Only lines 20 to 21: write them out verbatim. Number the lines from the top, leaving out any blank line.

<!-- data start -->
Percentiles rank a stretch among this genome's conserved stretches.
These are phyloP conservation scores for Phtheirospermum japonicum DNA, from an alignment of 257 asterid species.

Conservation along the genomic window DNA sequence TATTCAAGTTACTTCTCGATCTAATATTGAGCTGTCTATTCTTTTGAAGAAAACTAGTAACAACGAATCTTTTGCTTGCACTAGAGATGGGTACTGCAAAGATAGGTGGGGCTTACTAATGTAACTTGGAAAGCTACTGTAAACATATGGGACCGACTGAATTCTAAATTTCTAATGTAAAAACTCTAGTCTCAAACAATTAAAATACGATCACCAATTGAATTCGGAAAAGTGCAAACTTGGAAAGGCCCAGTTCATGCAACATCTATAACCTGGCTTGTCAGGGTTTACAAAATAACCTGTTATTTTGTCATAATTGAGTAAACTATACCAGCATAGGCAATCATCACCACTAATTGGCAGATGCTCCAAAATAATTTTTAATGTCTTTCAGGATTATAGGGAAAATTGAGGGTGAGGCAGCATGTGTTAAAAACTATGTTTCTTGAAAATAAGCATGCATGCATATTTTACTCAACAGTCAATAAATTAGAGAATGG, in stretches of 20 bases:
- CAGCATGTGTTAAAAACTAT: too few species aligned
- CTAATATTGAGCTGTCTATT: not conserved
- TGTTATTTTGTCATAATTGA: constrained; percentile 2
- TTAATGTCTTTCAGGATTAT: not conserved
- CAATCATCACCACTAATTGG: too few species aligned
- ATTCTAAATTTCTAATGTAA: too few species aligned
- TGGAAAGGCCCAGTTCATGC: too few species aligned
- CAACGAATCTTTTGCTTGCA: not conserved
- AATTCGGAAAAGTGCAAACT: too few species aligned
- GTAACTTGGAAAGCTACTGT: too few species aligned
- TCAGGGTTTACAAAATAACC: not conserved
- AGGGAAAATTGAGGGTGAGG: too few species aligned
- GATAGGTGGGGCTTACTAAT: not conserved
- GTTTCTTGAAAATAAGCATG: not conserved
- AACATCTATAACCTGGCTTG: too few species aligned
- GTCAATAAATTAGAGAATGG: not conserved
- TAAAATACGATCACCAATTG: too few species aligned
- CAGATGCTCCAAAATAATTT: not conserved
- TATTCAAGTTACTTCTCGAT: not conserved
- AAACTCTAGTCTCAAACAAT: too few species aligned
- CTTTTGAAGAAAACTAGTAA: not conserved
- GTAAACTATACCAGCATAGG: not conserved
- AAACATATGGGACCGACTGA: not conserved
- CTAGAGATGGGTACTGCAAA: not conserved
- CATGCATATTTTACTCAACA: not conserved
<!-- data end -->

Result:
- TAAAATACGATCACCAATTG: too few species aligned
- CAGATGCTCCAAAATAATTT: not conserved